that Loeffel delayed shipment, and then hired a third-party installer
whose work caused significant problems. Again, Loeffel deflects blame and
faults DBI's failure to test the machine and improper installation
instructions. Also, Loeffel claims that, during his escorted trip to
Indiana, DBI assured Loeffel that his line would be designed so that it
could be installed at floor-level, but delivered prints calling for a
Once installed, operational problems arose, and the parties blame each
other for the ensuing difficulties. Among its complaints, Loeffel cites
continuous problems with the line's stacker, even when processing
"pristine" coils.*fn2 Additionally, Loeffel complains that the line's
leveler did not perform to its represented range and created
unsatisfactory products. Further, Loeffel cites problems with the line's
slitting unit, in that it lacks the represented tooling and/or software
Loeffel claims that the new line required separators in the
multi-blanking mode, which is directly contrary to DBI's explicit
representations. While DBI does not specifically refute each of Loeffel's
complaints, it claims that the line will meet production expectations, so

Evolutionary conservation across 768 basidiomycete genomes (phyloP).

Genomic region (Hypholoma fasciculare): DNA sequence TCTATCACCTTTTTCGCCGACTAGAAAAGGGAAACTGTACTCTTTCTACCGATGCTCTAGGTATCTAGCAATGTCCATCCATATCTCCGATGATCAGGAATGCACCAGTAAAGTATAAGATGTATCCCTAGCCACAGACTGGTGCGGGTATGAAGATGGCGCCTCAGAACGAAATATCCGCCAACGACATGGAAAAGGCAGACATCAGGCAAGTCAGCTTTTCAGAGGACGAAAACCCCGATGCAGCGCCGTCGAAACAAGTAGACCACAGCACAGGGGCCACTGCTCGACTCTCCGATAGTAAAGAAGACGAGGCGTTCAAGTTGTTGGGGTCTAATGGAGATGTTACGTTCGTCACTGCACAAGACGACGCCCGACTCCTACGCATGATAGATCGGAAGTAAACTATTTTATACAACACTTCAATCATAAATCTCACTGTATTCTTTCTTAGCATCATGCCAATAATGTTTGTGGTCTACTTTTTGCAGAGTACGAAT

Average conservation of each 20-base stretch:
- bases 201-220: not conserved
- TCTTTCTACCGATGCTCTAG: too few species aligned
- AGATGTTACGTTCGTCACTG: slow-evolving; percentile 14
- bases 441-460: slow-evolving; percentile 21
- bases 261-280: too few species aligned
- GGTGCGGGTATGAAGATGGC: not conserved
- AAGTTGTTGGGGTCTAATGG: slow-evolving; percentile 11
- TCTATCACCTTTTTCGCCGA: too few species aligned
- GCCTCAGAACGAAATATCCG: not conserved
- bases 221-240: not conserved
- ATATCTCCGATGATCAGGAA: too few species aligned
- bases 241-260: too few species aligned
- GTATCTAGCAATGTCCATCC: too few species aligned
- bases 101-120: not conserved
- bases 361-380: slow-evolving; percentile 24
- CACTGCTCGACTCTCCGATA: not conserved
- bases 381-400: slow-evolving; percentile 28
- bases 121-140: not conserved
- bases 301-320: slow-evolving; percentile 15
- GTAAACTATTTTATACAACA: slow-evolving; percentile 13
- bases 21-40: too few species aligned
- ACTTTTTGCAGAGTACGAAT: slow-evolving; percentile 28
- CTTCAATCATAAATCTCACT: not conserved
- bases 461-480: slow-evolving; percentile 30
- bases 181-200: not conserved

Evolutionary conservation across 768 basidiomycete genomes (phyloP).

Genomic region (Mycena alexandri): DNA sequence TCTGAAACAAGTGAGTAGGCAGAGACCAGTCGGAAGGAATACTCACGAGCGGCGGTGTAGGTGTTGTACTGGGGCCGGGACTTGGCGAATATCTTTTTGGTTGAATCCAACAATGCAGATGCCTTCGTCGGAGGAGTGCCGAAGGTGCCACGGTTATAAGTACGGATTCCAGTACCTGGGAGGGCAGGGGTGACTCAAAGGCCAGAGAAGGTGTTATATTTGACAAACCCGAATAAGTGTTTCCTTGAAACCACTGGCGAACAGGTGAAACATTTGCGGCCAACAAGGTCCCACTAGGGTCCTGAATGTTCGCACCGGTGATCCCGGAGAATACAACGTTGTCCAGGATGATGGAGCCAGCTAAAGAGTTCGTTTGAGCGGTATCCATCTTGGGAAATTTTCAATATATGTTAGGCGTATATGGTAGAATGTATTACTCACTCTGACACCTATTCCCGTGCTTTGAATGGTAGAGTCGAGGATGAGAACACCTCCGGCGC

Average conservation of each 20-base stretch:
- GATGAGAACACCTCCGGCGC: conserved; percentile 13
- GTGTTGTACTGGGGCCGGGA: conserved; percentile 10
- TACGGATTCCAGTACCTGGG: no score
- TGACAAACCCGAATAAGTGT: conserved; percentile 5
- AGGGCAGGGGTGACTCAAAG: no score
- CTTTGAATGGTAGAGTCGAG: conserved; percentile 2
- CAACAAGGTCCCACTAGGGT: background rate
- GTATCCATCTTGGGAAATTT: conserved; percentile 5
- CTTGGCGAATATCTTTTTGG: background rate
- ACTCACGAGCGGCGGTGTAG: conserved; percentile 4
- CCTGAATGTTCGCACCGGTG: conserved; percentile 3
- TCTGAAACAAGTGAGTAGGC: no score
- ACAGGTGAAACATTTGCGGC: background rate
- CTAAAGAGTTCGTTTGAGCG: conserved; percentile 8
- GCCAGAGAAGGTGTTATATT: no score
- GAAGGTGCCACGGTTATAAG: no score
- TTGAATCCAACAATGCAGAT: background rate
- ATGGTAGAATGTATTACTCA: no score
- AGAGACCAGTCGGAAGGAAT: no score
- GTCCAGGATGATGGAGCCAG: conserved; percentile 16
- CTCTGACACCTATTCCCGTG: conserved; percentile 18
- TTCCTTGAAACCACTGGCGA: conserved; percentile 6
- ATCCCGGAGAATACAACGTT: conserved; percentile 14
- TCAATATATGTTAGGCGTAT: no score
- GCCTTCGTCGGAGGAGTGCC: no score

long as Loeffel runs commercial quality steel through the machine.
Faced with continuing operational difficulties, Loeffel initiated the
present action. Loeffel's complaint fashions five counts against DBI,
including breach of contract (Count I), breach of express warranty (Count
II), breach of implied warranty of merchantability (Count III), breach of
implied warranty of fitness for a particular purpose (Count IV), and
fraud(Count V).*fn3 Following written discovery, DBI now moves for
summary judgment on Count V. DBI claims that Loeffel has not produced
evidence to sustain its fraud claim and that summary judgment is,
therefore, appropriate. DBI further moves the Court to reject Loeffel's
prayer for consequential damages because, it claims, the Contract
specifically relieves DBI from liability for such damages.
The Court will grant summary judgment only if the pleadings and
supporting documents show that there is no genuine issue of material
fact, and that the moving party is entitled to a judgment
as a matter of law. Fed.R.Civ.P. 56(c) (2003). A genuine issue of
material fact exists if the evidence is such that a reasonable jury could
return a verdict for the nonmoving party, Anderson v. Liberty Lobby,
Inc., 477 U.S. 242, 248 (1986). In determining whether a genuine
issue of material fact exists, the Court views the facts in the light
most favorable to the nonmoving party and draws all reasonable inferences
in the nonmoving party's favor. Shank v. William R. Hauge, Inc.,
192 F.3d 675, 681 (7th Cir. 1999).
The moving party in a motion for summary judgment bears the initial
burden of demonstrating that no genuine issue of material fact exists.
Celotex Corp. v. Catrett, 477 U.S. 317, 323 (1986). If the moving party's
burden is met, then the nonmoving party must set forth specific facts
showing that there is a genuine issue for trial in order to survive
summary judgment. Schacht v. Wisconsin Dep't of Corrs., 175 F.3d 497, 504
(7th Cir. 1999), In a summary judgment proceeding, the Court ...